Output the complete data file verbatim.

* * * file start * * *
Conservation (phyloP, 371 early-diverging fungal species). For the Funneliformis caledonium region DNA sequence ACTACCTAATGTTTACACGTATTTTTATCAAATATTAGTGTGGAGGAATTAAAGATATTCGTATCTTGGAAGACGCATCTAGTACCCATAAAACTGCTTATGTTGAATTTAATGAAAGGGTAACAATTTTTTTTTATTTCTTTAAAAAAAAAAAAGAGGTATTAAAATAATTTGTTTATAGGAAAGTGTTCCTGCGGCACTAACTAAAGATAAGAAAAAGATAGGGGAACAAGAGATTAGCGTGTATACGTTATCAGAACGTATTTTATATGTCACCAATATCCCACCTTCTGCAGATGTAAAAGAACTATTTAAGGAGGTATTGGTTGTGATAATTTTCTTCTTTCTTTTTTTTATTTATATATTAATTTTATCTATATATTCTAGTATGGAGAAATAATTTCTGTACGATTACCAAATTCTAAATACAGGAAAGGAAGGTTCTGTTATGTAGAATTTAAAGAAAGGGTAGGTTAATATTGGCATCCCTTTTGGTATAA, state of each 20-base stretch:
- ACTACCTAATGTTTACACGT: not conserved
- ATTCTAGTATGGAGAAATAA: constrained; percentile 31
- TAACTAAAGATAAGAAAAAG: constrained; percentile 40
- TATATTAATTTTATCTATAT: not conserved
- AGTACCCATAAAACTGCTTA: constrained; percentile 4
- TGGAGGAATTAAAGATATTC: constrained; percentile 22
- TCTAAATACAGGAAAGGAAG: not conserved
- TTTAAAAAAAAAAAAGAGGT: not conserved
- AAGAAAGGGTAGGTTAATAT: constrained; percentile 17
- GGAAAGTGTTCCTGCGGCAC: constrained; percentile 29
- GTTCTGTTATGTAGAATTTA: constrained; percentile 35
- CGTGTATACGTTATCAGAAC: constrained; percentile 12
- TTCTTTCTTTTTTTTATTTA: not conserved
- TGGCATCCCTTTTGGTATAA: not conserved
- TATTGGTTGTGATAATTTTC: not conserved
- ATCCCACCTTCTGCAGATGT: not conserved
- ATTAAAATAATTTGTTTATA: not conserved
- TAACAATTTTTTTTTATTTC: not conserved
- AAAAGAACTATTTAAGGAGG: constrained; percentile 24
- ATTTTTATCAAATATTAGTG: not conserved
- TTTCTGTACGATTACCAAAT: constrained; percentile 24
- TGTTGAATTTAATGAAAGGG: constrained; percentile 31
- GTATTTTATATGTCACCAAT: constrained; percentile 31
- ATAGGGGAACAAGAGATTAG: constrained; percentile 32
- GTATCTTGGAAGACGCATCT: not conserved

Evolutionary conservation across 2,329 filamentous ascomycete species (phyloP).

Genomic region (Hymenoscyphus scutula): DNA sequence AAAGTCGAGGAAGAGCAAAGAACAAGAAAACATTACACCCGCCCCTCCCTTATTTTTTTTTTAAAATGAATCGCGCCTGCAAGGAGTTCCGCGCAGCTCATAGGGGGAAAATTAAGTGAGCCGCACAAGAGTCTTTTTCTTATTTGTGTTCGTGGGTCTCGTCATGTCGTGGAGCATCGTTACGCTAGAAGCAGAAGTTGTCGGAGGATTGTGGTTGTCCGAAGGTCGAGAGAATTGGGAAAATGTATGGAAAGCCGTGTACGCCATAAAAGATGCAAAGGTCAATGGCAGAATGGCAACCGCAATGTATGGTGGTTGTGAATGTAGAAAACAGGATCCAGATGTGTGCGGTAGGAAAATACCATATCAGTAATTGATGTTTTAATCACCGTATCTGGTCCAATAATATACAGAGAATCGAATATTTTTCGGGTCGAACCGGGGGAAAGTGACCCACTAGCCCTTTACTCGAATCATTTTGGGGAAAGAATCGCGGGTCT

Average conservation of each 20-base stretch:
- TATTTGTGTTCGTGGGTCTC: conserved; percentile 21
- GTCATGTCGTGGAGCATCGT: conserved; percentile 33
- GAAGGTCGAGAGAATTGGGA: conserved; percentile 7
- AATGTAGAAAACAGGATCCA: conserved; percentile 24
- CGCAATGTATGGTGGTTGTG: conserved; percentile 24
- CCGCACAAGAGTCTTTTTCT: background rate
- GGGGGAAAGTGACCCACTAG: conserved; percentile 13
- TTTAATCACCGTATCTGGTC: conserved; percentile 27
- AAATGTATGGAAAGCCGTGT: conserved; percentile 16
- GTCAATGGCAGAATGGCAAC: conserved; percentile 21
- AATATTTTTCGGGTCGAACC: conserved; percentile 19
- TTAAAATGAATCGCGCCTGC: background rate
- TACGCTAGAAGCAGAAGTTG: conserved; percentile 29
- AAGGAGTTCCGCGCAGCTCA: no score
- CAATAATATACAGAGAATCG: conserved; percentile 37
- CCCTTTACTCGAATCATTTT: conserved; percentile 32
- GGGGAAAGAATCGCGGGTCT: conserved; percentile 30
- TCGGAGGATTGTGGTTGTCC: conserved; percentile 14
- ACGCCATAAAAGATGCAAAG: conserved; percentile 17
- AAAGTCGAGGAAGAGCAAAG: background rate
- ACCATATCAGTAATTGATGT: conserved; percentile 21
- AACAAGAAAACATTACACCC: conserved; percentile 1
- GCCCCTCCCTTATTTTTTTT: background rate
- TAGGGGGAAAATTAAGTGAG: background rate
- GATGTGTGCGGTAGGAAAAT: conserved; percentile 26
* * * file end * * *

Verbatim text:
Conservation (phyloP, 371 early-diverging fungal species). For the Funneliformis caledonium region DNA sequence ACTACCTAATGTTTACACGTATTTTTATCAAATATTAGTGTGGAGGAATTAAAGATATTCGTATCTTGGAAGACGCATCTAGTACCCATAAAACTGCTTATGTTGAATTTAATGAAAGGGTAACAATTTTTTTTTATTTCTTTAAAAAAAAAAAAGAGGTATTAAAATAATTTGTTTATAGGAAAGTGTTCCTGCGGCACTAACTAAAGATAAGAAAAAGATAGGGGAACAAGAGATTAGCGTGTATACGTTATCAGAACGTATTTTATATGTCACCAATATCCCACCTTCTGCAGATGTAAAAGAACTATTTAAGGAGGTATTGGTTGTGATAATTTTCTTCTTTCTTTTTTTTATTTATATATTAATTTTATCTATATATTCTAGTATGGAGAAATAATTTCTGTACGATTACCAAATTCTAAATACAGGAAAGGAAGGTTCTGTTATGTAGAATTTAAAGAAAGGGTAGGTTAATATTGGCATCCCTTTTGGTATAA, state of each 20-base stretch:
- ACTACCTAATGTTTACACGT: not conserved
- ATTCTAGTATGGAGAAATAA: constrained; percentile 31
- TAACTAAAGATAAGAAAAAG: constrained; percentile 40
- TATATTAATTTTATCTATAT: not conserved
- AGTACCCATAAAACTGCTTA: constrained; percentile 4
- TGGAGGAATTAAAGATATTC: constrained; percentile 22
- TCTAAATACAGGAAAGGAAG: not conserved
- TTTAAAAAAAAAAAAGAGGT: not conserved
- AAGAAAGGGTAGGTTAATAT: constrained; percentile 17
- GGAAAGTGTTCCTGCGGCAC: constrained; percentile 29
- GTTCTGTTATGTAGAATTTA: constrained; percentile 35
- CGTGTATACGTTATCAGAAC: constrained; percentile 12
- TTCTTTCTTTTTTTTATTTA: not conserved
- TGGCATCCCTTTTGGTATAA: not conserved
- TATTGGTTGTGATAATTTTC: not conserved
- ATCCCACCTTCTGCAGATGT: not conserved
- ATTAAAATAATTTGTTTATA: not conserved
- TAACAATTTTTTTTTATTTC: not conserved
- AAAAGAACTATTTAAGGAGG: constrained; percentile 24
- ATTTTTATCAAATATTAGTG: not conserved
- TTTCTGTACGATTACCAAAT: constrained; percentile 24
- TGTTGAATTTAATGAAAGGG: constrained; percentile 31
- GTATTTTATATGTCACCAAT: constrained; percentile 31
- ATAGGGGAACAAGAGATTAG: constrained; percentile 32
- GTATCTTGGAAGACGCATCT: not conserved

Evolutionary conservation across 2,329 filamentous ascomycete species (phyloP).

Genomic region (Hymenoscyphus scutula): DNA sequence AAAGTCGAGGAAGAGCAAAGAACAAGAAAACATTACACCCGCCCCTCCCTTATTTTTTTTTTAAAATGAATCGCGCCTGCAAGGAGTTCCGCGCAGCTCATAGGGGGAAAATTAAGTGAGCCGCACAAGAGTCTTTTTCTTATTTGTGTTCGTGGGTCTCGTCATGTCGTGGAGCATCGTTACGCTAGAAGCAGAAGTTGTCGGAGGATTGTGGTTGTCCGAAGGTCGAGAGAATTGGGAAAATGTATGGAAAGCCGTGTACGCCATAAAAGATGCAAAGGTCAATGGCAGAATGGCAACCGCAATGTATGGTGGTTGTGAATGTAGAAAACAGGATCCAGATGTGTGCGGTAGGAAAATACCATATCAGTAATTGATGTTTTAATCACCGTATCTGGTCCAATAATATACAGAGAATCGAATATTTTTCGGGTCGAACCGGGGGAAAGTGACCCACTAGCCCTTTACTCGAATCATTTTGGGGAAAGAATCGCGGGTCT

Average conservation of each 20-base stretch:
- TATTTGTGTTCGTGGGTCTC: conserved; percentile 21
- GTCATGTCGTGGAGCATCGT: conserved; percentile 33
- GAAGGTCGAGAGAATTGGGA: conserved; percentile 7
- AATGTAGAAAACAGGATCCA: conserved; percentile 24
- CGCAATGTATGGTGGTTGTG: conserved; percentile 24
- CCGCACAAGAGTCTTTTTCT: background rate
- GGGGGAAAGTGACCCACTAG: conserved; percentile 13
- TTTAATCACCGTATCTGGTC: conserved; percentile 27
- AAATGTATGGAAAGCCGTGT: conserved; percentile 16
- GTCAATGGCAGAATGGCAAC: conserved; percentile 21
- AATATTTTTCGGGTCGAACC: conserved; percentile 19
- TTAAAATGAATCGCGCCTGC: background rate
- TACGCTAGAAGCAGAAGTTG: conserved; percentile 29
- AAGGAGTTCCGCGCAGCTCA: no score
- CAATAATATACAGAGAATCG: conserved; percentile 37
- CCCTTTACTCGAATCATTTT: conserved; percentile 32
- GGGGAAAGAATCGCGGGTCT: conserved; percentile 30
- TCGGAGGATTGTGGTTGTCC: conserved; percentile 14
- ACGCCATAAAAGATGCAAAG: conserved; percentile 17
- AAAGTCGAGGAAGAGCAAAG: background rate
- ACCATATCAGTAATTGATGT: conserved; percentile 21
- AACAAGAAAACATTACACCC: conserved; percentile 1
- GCCCCTCCCTTATTTTTTTT: background rate
- TAGGGGGAAAATTAAGTGAG: background rate
- GATGTGTGCGGTAGGAAAAT: conserved; percentile 26